Why This Move From Rio Tinto Is Bad News for Potash Stocks

The desire for massive miners like Rio Tinto and BHP Billiton to aggressively enter the potash market has very negative implications for PotashCorp and other domestic miners of that resource.

Jul 1, 2014 at 8:51AM

The surprising decision by Rio Tinto (NYSE:RIO) to move forward with a new potash mine has negative implications for the sector. The commodity already faces an oversupply issue, and BHP Billiton (NYSE:BHP) desperately wants to move forward with a massive mine in Canada that would further pressure the commodity.

The news continues a bearish trend for PotashCorp (NYSE:POT), which continues to face increasing threats from competition that wants a share of the high margins for the commodity. The stock has seen a sharp rebound to the levels it traded at prior to the collapse of the Belarusian marketing arrangement about a year ago. Does the recent news from Rio Tinto portend a trend of supplies ready to pounce on any increase in potash demand that will halt the rise of potash stocks?

Rio Tinto enters market
One of the biggest concerns with Rio Tinto moving forward with developing the potash mine is that the company isn't currently active in the sector. The company is a giant in the mining sector, with revenue forecast to reach $55 billion this year, placing it slightly below the $71 billion from BHP Billiton. In comparison, PotashCorp pales in size with revenue of only $6.2 billion.

According to Russian fertilizer producer Acron OAO, the joint venture with Rio Tinto is moving forward with the development of the Albany potash prospect in Saskatchewan, Canada. Acron stated that the project area contains 1.4 billion tonnes of inferred resources, with the recoverable amount at 329 million tonnes of potassium chloride (KCI).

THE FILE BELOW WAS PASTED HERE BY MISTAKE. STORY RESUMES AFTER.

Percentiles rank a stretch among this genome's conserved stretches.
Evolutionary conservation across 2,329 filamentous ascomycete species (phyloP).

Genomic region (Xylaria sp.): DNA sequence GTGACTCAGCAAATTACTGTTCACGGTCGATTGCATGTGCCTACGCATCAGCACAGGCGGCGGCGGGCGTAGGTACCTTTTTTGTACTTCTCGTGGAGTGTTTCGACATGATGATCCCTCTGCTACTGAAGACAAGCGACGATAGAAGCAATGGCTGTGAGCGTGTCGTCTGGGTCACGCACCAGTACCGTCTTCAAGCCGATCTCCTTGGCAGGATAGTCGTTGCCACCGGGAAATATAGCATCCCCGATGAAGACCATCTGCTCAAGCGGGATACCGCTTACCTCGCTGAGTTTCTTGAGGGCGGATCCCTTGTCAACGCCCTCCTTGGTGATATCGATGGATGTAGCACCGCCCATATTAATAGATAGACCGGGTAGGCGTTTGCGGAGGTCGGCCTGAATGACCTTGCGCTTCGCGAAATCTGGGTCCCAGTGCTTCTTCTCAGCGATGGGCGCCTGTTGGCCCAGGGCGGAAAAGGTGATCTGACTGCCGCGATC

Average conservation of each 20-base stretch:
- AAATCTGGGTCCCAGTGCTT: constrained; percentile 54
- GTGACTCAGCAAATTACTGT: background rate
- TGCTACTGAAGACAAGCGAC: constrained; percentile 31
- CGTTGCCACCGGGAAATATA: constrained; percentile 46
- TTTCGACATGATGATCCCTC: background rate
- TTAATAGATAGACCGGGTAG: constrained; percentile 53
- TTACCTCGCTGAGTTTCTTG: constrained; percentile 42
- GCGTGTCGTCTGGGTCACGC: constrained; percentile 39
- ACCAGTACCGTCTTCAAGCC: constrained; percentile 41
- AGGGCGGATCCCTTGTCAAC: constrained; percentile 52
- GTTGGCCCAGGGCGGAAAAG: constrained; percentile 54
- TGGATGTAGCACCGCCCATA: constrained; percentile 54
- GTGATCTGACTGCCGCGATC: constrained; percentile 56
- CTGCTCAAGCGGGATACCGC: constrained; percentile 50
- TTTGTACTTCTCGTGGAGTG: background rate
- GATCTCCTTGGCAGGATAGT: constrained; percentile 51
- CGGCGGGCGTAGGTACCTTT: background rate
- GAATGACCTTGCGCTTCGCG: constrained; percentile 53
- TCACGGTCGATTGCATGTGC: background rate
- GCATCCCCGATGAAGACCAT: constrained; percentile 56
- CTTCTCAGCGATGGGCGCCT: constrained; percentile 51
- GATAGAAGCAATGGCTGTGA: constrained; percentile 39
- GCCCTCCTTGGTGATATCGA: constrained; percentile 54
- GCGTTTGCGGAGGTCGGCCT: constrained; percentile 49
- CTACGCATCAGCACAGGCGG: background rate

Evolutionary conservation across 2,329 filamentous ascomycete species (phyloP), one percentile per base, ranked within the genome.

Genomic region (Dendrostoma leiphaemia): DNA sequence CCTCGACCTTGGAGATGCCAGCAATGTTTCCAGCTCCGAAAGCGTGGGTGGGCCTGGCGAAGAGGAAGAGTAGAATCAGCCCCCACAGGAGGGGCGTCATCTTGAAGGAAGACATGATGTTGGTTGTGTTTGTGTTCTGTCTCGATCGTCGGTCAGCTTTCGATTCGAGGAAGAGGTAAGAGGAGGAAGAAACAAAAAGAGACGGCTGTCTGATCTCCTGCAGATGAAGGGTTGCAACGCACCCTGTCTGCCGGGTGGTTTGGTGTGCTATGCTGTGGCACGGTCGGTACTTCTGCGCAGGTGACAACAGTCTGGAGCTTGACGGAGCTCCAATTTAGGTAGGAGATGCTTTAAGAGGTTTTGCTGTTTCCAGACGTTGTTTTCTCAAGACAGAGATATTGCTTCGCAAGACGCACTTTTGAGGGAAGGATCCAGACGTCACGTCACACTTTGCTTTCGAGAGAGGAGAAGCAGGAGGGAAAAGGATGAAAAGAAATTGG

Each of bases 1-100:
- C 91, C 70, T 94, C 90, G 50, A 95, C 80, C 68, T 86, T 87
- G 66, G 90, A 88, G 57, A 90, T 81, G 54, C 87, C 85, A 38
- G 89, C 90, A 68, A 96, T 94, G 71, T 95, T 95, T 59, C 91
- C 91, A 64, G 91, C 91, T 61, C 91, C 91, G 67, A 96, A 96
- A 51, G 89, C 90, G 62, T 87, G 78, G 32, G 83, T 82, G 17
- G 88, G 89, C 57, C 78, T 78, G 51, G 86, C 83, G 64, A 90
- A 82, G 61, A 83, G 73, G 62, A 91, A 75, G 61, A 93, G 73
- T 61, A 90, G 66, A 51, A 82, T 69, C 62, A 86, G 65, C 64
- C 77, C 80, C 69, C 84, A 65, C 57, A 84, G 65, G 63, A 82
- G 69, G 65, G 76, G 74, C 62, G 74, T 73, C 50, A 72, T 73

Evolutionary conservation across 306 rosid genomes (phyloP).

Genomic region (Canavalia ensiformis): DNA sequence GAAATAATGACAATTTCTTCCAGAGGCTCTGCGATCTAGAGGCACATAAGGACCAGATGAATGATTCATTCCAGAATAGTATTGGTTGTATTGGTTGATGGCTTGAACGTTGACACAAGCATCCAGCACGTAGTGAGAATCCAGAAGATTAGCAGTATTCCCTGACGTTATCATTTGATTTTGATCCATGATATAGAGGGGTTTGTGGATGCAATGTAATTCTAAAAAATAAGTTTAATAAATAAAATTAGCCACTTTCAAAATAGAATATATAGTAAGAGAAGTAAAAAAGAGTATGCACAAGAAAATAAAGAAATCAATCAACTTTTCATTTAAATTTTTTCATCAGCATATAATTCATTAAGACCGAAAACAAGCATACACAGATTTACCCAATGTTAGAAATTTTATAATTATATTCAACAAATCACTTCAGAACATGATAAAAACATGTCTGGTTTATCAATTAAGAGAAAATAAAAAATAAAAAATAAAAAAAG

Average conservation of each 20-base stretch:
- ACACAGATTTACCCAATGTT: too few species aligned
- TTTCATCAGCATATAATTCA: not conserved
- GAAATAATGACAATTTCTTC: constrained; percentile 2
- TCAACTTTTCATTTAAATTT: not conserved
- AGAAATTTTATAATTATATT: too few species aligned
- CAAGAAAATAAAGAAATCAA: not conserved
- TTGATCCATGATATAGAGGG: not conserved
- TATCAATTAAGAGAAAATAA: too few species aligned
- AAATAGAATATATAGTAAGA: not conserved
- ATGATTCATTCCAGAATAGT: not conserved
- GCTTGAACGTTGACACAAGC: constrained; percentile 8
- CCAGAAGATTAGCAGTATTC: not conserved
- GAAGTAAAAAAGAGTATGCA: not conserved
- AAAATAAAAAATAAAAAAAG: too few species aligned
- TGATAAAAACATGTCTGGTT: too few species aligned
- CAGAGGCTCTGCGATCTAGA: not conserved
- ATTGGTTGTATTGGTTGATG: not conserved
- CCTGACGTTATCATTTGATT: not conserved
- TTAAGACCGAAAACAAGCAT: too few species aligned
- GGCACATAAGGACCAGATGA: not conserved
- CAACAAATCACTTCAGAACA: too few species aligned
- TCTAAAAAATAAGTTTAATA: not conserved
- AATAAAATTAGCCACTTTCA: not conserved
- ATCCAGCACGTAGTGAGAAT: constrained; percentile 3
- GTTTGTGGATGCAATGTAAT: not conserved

The development is small in compariosn to the Jansen Project being undertaken by BHP Billiton. Jansen has 5.3 billion tonnes of measured resources, with 25.7% of KCI providing for 1.3 billion tonnes of recoverable resources. BHP made potash part of its five pillars of growth and had agreed to move forward with the project at the beginning of the year before recently pulling back. Just last week, the miner allowed the right to develop a port facility for exporting potash to expire. The company had planned to move forward, with a goal of reaching annual production of 10 million tonnes of potash. But it is now reviewing the entry into the market.

High margins
Despite a compressed pricing market in the last year, one only needs to review the financial statements of PotashCorp to understand why both Rio Tinto and BHP Billiton want to aggressively enter this market. The Canpotex and Belarusian marketing arrangements have artificially kept the prices (and hence potash margins) high for a long time.

For the first quarter, PotashCorp generated a gross margin of 44.7% from potash and only 41% from nitrogen and negligible amounts from phosphates. The potash margin declined from an impressively high 56.9% in the prior-year period.

Bottom line
With those huge gross margins from mining potash, especially if prices were to return to prior levels, there is no doubt that BHP Billiton and Rio Tinto want to enter the market in full force. The biggest concern for PotashCorp is that not only do these miners want to expand at a time of oversupply in the market but also the companies have the size and cash flows from other commodities to handle compressed margins from this commodity going forward.

In the short term, the major saving grace for PotashCorp is that the proposed mines from BHP Billiton and Rio Tinto won't reach production for years. Long term, though, large miners entering the sector will have negative implications for margins, which ultimately will hit profits and the stock price of potash producers.

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Mark Holder has no position in any stocks mentioned. The Motley Fool owns shares of PotashCorp. Try any of our Foolish newsletter services free for 30 days. We Fools may not all hold the same opinions, but we all believe that considering a diverse range of insights makes us better investors. The Motley Fool has a disclosure policy.

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